Romae omnia venalia esse.
At Rome every day there is a clearance sale.
Sallust, “Bellum Iugurthinum” 8
Originally written in 1992
A former wiseguy turned sting operator for Azscam, has written a book called “What’s In It For Me? “ Here he discourses on the easy corruptibility and corruption in the Arizona State Legislature. His account of business-as-usual in the hallowed halls of government would electrify even the most jaded of political cynics in this election-year of 1992, not least his conviction that he “could have gone anywhere in America and done the same thing.” Like Washington, D.C., perhaps? Or ancient Rome for that matter. The French have a saying that is as apposite as applicable: “Plus ça change, plus c’est la même chose.”
It is doubtful the Roman senators of the late second century B.C., had they been able to live again phoenix-like, could have taught the Phoenix solons anything new. Sallust, one of the greatest historians from ancient Rome, was personal witness, if not also a participant (he was no saint) in the social and military chaos of Roman society in the first century B.C. that led with retrospective inevitability to implosion and collapse of the world as it had been known. Senatorial incompetence, corruption and venality going back at least a hundred years were protagonists in this debacle.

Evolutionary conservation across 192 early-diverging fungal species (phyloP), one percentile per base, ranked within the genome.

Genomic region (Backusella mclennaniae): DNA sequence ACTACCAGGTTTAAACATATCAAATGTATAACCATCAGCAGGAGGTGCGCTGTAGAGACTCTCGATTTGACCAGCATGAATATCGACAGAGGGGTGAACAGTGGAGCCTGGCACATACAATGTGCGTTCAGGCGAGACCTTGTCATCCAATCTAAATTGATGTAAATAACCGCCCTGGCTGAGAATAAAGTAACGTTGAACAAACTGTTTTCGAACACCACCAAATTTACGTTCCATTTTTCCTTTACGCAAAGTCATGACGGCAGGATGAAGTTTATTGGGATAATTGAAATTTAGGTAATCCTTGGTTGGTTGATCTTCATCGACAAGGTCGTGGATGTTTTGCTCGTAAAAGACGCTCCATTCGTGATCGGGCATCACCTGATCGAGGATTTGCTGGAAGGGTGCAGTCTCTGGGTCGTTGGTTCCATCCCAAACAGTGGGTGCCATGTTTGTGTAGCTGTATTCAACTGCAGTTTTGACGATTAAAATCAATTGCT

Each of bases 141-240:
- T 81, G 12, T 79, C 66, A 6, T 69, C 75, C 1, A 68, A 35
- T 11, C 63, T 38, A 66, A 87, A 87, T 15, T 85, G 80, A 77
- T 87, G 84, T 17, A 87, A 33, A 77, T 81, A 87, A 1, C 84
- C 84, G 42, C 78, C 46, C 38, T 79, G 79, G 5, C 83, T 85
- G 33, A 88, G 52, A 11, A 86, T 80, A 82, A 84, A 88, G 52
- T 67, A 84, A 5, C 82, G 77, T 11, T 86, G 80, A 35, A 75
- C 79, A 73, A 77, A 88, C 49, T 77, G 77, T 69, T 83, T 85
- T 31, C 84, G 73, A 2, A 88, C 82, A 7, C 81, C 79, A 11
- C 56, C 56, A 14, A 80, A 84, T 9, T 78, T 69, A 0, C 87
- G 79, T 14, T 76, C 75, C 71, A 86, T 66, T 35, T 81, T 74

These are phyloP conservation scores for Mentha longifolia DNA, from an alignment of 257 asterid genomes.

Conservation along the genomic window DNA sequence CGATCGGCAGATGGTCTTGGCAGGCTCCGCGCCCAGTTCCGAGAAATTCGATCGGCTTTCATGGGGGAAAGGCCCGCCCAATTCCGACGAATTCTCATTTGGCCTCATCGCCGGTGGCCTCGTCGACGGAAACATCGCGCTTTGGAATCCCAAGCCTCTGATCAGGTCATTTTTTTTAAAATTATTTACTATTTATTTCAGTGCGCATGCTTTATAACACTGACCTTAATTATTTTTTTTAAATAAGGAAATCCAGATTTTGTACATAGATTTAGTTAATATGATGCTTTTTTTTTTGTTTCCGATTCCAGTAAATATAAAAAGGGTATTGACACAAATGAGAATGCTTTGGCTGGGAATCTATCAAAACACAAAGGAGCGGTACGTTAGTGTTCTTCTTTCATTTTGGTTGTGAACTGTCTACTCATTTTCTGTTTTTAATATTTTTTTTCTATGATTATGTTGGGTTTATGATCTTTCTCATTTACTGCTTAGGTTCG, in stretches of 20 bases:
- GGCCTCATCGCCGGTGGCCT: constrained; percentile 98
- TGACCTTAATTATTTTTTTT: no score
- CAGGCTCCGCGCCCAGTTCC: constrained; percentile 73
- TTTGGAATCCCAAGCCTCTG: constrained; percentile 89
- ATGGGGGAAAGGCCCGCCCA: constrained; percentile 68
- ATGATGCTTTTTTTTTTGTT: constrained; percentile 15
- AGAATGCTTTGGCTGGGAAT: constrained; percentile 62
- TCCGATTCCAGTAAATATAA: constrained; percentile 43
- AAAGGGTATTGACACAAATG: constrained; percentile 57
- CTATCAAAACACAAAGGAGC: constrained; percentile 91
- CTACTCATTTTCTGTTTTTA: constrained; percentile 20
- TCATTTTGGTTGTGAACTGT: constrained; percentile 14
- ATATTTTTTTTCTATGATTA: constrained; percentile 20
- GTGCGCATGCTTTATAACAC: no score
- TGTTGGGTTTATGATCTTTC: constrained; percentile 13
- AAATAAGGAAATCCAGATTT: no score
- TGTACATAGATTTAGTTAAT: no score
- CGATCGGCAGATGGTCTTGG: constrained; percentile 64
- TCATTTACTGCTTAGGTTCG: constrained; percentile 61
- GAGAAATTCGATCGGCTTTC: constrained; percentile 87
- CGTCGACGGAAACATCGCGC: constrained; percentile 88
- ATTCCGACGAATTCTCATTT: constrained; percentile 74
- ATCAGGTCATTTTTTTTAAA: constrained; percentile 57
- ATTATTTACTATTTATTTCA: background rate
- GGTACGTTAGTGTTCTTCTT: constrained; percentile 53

The Roman army in Africa trying ineffectually to punish Jugurtha, the king of Numidia (present Algeria and western Tunisia) [this sound kinda familiar too (2011)], for securing his throne by the murder of his half brother, dangled before the charismatic young man the suggestion that you could buy anything at all in Rome if you had enough money. It is as if American politicians were to favor the interests of foreign powers, declared enemies of the state, and remind the spokesmen (we call them “foreign lobbyists”) that for the right price Washington is for sale, their only monitory note being, as that of the Roman senatorials was for Jugurtha, that the money should be spread around widely. After all, “periculose a paucis emi quod multorum esset” – ‘it would be dangerous to buy from the few what belonged to many’.
One may perhaps gain insight into the broader character traits of such patriots by observing that Sallust describes them, commoners and nobles alike, in evocatively contemporary terms as men “quibus divitiae bono honestoque potiores erant, factiosi domi, potentes apud socios, clari magis quam honesti “– ‘who held wealth in higher esteem than honor and the good, were political infighters on the domestic scene and influence peddlers among the allies, and were more concerned with their status as celebrities than with their reputations for integrity.’ And this happened about 2100 years ago, folks.
The French – as so often – have another neat phrase: “déjà vu.”
Now, in late 2011, almost twenty years after I first wrote these thoughts, it all sounds dreadfully familiar. So has anything changed?